Mr. Clark completed his law studies under the instruction of Hon. Cyrus Walker, of Macomb, Illinois, and began practice at Ottawa. When his father removed to Madison, Wisconsin, he accompanied the family and there began the practice of the law with William M. Seymour, who was already well established there. After a limited period this partnership was dissolved and Mr. Clark succeeded to the entire practice, not a large one, as the town was not yet of great importance and the country was but thinly populated. In this way he found time to assist in the editing of the only newspaper published there, and also for reporting in the Upper House of the Legislature. He served also for some time as auditor of the Territory, under Governor James Duane Doty and Secretary Field. Subsequently he accepted the appointment of agent of the general government among the Chippewa Indians, to instruct them, as far as possible, in the ways and habits of civilized life. He remained several years in this capacity and then resumed his law practice at Madison, entering into partnership with Messrs. Catlin and Abbott. Mr. Catlin soon retired but the firm of Abbott & Clark continued for a number of years and after its dissolution Mr. Clark continued in practice alone until 1864. His health at this time was somewhat impaired through the strain and confinement of his profession and this induced him to remove to his large and well appointed farm just outside the city limits, where the active out-door life restored his health and where he enjoyed some four years of solid comfort.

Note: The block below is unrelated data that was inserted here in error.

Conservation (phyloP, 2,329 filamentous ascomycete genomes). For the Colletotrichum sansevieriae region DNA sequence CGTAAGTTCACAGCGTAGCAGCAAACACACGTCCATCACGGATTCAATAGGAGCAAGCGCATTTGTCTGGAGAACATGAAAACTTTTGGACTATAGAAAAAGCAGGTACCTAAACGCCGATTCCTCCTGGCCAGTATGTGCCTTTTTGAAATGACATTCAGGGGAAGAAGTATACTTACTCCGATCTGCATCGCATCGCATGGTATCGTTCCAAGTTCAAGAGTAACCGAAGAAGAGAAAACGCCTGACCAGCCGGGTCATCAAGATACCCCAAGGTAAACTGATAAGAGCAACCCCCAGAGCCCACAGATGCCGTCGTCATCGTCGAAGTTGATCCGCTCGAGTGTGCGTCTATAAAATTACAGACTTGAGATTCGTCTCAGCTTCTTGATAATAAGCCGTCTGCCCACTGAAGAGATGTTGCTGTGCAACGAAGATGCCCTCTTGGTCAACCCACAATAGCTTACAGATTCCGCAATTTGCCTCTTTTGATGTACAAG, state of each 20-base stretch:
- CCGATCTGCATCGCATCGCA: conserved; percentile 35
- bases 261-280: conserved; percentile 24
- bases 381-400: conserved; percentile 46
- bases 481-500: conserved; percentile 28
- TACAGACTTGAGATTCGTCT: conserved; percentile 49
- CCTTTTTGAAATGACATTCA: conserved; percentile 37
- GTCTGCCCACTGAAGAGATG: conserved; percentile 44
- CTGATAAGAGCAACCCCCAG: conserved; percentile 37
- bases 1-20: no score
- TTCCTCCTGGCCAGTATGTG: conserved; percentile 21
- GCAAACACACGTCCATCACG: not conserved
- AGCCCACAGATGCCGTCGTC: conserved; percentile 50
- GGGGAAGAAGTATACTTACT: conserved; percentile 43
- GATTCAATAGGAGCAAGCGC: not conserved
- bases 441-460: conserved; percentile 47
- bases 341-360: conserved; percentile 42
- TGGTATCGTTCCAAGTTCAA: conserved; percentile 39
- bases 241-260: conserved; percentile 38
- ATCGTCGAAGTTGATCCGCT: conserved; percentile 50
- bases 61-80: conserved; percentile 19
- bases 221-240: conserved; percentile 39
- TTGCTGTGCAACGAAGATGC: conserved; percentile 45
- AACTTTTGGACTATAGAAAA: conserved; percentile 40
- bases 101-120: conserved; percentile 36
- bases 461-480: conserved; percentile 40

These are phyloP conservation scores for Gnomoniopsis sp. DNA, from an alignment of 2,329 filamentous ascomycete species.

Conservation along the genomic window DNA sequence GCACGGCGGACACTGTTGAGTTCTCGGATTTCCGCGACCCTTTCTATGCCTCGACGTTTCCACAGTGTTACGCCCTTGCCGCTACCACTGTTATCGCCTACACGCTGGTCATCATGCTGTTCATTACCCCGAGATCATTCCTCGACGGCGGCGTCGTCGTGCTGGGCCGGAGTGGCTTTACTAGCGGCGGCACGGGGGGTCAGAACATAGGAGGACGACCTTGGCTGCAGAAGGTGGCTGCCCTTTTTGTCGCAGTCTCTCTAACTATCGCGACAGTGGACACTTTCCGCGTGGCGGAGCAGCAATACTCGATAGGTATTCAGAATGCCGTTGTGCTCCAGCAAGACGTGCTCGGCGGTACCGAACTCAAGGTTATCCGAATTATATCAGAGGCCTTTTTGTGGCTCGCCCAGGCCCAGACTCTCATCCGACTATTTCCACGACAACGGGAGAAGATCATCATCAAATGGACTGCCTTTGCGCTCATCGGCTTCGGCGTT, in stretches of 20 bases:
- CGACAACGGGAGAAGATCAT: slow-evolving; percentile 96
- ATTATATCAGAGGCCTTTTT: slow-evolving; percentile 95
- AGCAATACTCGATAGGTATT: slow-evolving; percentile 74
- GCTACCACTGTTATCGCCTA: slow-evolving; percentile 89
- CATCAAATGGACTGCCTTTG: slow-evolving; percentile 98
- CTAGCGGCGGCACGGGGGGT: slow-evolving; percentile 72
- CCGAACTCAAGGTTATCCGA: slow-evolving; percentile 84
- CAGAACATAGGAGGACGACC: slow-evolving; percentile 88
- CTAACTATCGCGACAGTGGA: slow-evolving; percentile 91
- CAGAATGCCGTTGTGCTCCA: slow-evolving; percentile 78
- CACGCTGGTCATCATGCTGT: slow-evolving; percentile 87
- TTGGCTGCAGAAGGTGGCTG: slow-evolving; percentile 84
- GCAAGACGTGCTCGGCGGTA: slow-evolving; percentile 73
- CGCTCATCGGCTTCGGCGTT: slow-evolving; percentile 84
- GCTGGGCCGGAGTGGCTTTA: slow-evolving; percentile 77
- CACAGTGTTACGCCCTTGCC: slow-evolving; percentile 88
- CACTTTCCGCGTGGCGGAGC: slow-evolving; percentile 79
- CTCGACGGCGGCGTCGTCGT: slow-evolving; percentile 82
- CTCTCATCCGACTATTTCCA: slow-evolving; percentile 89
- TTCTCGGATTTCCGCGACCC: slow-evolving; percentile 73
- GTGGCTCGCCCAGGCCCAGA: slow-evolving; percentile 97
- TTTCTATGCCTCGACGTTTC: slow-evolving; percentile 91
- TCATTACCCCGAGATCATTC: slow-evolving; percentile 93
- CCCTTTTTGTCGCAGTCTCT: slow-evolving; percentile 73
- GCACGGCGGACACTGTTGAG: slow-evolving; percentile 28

In the summer of 1868 he disposed of his farm and removed with his family to Kansas, where he purchased 1,300 acres of land, adjoining the present town of Osage City in Osage County, and entered upon its stocking and improvement. However, he sold this land in the following year and removed to Topeka, accepting the position of secretary and superintendent, as he was already one of the proprietors, of the Topeka Gas Company. Mr. Clark continued in this capacity until the sale of the plant in 1895.

Mr. Clark was married, first, on May 3, 1846, at Madison, Wisconsin, to Palmyra S. Cornell, who died of tuberculosis on December 25, 1853, and was interred in her husband’s burial lot at Madison. She was survived by two sons, Julius Scott and Edgar Sterling. The former is a resident of Topeka and has a family of two sons and four daughters. The latter was named in honor of the first professor of the Wisconsin University, of which Mr. Clark was at that time one of the regents and secretary of the board. He was severely hurt by being thrown from a horse, from the effects of which he died at Burlingame, Kansas, September 10, 1869. His remains and those of a daughter, Jessie, who died in the same year, lie in the family lot at Topeka.